2020 CMAA Project Achievement Award
Transportation: Construction value less than $50 Million
Issaquah SE 62nd Street Extension
Owner: City of Issaquah, Wash. | CM: KBA, Inc.
The Construction team consisted of the client’s project managers, KBA’s Construction Management team, and the contractor’s project manager and 2 site superintendents for structures and grading. The CM team was the liaison between the client and the contractor. KBA’s ability to track documentation timeliness and cost provided solid back-up for the positions it took on construction issues. KBA developed strong working relationships with both parties.
There were two major value engineering cost proposals (VECP) on the project. The first was initiated by the contractor to change the bridge foundations from multiple small piles to fewer larger ones, resulting in a bridge that could be constructed faster, with less risk and impact on the wetland, resulting in saving the City $877,000. The design also allows for widening the bridge in the future, if needed. KBA’s involvement in the construction phase as an independent party from design was key to acceptance of the alternate proposal.
The second VECP was to change the concrete portals of the East Lake Sammamish Trail undercrossing to gabion rock retaining walls. The idea was collaboratively developed by the Resident Engineer and the contractor’s project manager. The end results were cost savings and better aesthetic blending of the gabion rock walls with the trail environment. The construction was more flexible and easier to build in accommodating necessary transitions that had not been completely designed.
The City of Issaquah was very engaged with the project while completely delegating the construction management to KBA. The City recognized KBA’s leadership in the project construction management by interviewing KBA’s Resident Engineer in two project videos that described the elements and progress of the project for the general public. The videos were considered a success for the City’s public outreach.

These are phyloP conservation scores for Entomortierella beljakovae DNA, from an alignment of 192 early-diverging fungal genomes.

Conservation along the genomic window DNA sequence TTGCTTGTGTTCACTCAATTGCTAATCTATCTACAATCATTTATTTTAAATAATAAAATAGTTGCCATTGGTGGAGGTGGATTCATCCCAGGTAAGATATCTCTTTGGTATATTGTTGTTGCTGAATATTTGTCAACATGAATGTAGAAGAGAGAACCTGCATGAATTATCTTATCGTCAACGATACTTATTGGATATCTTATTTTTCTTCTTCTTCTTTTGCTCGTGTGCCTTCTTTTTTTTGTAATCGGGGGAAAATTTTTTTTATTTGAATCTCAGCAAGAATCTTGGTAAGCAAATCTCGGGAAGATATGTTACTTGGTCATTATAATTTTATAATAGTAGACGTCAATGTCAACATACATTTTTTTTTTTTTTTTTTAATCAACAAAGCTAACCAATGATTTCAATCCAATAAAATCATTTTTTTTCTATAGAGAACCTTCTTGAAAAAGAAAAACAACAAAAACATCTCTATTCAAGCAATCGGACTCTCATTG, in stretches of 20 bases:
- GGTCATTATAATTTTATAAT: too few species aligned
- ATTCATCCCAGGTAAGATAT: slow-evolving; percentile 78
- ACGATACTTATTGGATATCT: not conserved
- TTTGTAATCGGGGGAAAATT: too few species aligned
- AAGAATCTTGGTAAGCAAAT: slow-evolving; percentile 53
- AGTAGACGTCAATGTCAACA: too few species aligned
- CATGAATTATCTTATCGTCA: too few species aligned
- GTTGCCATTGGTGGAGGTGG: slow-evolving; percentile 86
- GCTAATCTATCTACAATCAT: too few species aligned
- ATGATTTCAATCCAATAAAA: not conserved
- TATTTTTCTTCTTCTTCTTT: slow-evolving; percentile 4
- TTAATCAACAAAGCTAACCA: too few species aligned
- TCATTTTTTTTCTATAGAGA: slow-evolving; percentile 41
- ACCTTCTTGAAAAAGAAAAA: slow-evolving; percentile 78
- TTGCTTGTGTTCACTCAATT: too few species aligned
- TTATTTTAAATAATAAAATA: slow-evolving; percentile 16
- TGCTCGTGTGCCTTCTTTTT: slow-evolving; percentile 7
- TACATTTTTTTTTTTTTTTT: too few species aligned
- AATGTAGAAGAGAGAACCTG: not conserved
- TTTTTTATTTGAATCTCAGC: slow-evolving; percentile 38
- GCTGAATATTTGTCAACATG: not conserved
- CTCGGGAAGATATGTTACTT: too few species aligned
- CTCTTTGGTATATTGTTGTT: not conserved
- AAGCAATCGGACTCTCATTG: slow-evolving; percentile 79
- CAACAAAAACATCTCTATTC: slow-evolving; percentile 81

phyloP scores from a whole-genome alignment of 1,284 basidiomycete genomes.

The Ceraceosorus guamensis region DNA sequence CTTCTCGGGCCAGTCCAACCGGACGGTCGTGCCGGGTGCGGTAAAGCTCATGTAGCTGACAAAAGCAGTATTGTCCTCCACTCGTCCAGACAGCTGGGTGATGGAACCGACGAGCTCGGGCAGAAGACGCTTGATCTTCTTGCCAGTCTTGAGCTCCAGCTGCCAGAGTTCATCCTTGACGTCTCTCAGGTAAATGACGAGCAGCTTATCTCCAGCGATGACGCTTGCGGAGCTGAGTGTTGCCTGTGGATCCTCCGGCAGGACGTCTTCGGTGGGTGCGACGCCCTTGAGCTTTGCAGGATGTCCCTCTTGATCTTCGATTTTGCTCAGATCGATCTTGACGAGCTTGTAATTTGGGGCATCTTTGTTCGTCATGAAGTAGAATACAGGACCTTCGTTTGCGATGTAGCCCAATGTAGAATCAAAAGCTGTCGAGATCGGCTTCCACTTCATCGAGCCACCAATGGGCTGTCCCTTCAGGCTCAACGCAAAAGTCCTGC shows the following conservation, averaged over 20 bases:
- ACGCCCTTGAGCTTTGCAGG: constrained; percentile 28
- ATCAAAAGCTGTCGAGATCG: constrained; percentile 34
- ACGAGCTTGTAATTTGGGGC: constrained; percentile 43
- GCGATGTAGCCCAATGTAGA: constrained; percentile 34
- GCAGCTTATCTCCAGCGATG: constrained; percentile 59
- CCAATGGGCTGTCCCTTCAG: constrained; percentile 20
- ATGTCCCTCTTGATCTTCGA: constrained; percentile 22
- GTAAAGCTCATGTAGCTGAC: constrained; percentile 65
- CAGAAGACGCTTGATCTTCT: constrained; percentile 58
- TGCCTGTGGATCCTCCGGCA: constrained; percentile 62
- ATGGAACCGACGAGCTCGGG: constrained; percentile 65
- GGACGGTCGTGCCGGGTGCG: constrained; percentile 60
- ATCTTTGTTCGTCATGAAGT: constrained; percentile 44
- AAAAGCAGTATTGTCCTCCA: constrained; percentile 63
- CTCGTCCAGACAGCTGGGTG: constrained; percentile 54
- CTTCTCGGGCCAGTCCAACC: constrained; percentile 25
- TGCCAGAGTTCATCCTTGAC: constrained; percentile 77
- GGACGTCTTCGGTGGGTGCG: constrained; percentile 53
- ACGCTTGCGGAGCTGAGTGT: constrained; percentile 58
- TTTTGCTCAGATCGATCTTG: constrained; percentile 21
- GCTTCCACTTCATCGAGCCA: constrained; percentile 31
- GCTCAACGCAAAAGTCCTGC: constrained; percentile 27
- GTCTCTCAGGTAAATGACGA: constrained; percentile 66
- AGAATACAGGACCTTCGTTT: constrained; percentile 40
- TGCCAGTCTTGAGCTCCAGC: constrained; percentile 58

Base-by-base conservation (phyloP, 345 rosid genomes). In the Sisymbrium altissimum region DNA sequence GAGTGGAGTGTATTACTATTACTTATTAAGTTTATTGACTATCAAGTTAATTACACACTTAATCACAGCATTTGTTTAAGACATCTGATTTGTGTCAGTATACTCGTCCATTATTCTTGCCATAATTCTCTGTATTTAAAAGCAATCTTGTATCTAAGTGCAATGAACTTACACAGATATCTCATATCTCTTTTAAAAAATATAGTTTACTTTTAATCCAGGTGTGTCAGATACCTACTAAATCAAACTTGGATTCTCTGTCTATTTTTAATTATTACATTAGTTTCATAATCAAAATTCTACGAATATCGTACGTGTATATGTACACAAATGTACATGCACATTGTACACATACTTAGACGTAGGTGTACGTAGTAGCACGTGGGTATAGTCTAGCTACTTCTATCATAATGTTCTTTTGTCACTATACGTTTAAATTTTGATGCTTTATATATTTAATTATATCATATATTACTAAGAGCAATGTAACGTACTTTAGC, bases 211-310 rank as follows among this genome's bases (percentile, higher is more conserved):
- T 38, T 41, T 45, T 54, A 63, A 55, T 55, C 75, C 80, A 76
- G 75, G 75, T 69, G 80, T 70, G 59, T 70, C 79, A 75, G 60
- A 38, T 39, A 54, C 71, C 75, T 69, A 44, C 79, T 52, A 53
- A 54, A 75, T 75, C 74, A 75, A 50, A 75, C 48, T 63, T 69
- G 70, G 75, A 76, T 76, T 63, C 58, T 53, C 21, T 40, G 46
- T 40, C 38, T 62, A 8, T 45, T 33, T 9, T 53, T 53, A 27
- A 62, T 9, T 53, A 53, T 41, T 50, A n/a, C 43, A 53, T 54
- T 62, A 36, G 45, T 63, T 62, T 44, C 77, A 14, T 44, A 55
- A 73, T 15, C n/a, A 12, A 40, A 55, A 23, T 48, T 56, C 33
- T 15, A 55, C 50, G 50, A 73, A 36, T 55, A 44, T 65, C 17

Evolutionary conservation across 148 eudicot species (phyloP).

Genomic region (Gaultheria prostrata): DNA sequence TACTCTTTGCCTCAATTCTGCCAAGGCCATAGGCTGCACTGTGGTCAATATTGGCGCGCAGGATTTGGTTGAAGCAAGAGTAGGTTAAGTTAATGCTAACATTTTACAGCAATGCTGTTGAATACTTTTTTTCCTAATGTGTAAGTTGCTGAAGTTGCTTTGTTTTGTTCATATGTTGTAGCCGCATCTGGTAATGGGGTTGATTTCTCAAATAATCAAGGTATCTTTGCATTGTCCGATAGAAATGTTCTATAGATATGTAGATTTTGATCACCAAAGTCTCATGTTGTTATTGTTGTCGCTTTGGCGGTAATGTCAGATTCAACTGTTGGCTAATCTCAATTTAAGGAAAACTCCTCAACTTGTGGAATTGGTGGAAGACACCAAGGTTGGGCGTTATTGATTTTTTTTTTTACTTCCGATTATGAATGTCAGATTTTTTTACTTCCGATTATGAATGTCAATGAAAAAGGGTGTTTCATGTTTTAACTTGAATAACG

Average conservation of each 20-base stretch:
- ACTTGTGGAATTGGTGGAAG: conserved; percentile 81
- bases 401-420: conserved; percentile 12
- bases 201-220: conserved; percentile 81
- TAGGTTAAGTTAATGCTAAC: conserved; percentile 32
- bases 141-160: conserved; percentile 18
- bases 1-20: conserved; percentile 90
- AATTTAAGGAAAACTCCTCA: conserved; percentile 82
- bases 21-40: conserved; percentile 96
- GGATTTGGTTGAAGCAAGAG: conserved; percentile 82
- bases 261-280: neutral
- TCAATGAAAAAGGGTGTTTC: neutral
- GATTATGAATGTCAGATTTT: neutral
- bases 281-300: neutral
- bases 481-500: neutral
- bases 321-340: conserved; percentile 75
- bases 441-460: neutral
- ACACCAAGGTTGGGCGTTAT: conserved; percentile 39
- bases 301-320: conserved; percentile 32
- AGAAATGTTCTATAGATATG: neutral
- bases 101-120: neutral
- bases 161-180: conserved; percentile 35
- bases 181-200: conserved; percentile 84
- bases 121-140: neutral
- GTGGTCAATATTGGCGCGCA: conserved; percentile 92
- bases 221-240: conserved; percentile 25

An additional approach to the project delivery was to keep the contractor moving on work where possible. The contractor was often faced with a potential halt with all the changes, either because of time needed to resolve them or because it forced the contractor to change his work sequence. The team continuously worked with the contractor to help to find ways to keep his forces productive, while also working to bring about resolution to the issues.
A unique challenge was working with the Sammamish Plateau Water District on the east side of the project. Their existing sewer line easement in the roadway fell within the preload area. The contract had provisions for replacing the sewer line after the preload was finished. The City and the contractor believed replacement was not necessary after settlement measurements showed minimal settlement at the end of the preload period. There was a small window where the decision had to be made to leave it or replace it to keep the schedule on track. KBA coordinated the effort to objectively examine the effects of preloading on the existing sewer line, including bringing in one of its own experienced staff members from another project to review the results and provide an independent expert opinion.
KBA also endeavored to keep communication channels with the District open during the whole process. The City’s 5-year moratorium on construction through new pavement except in emergencies made the District more risk averse to potential secondary settlement issues with the pipe. The City ultimately decided the potential risk warranted replacing the pipe.